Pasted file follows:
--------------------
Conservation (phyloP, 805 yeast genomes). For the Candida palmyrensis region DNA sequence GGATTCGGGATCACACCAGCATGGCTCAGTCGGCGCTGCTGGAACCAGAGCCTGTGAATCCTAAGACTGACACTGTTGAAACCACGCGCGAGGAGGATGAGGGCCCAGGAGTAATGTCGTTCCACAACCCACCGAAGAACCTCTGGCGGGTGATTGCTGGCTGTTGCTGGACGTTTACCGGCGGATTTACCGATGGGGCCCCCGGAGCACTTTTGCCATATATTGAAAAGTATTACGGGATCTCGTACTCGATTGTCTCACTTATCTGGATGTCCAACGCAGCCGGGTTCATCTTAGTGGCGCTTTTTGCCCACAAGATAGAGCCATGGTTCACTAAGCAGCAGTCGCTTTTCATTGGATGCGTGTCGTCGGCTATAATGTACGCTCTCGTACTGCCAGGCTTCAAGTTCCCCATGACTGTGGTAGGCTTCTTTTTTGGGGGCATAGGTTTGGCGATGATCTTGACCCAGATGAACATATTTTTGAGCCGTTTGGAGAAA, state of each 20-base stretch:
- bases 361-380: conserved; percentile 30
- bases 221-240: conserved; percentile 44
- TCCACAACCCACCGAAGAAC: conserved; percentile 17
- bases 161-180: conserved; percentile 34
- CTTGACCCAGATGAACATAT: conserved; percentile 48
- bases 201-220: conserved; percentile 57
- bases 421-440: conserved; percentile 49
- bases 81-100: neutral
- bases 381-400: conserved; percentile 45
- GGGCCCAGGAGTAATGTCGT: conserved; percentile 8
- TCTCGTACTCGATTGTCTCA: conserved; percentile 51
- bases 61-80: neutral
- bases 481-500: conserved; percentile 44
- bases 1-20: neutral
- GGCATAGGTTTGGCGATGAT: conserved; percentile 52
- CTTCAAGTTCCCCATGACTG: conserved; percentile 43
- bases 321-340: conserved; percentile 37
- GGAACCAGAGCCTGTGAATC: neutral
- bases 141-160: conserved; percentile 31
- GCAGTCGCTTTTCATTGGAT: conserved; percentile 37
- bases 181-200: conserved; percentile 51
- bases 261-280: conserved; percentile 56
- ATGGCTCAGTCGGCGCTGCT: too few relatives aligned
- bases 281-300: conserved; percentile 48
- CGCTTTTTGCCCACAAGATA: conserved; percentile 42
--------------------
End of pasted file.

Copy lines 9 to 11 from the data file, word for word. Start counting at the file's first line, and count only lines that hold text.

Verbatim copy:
- bases 81-100: neutral
- bases 381-400: conserved; percentile 45
- GGGCCCAGGAGTAATGTCGT: conserved; percentile 8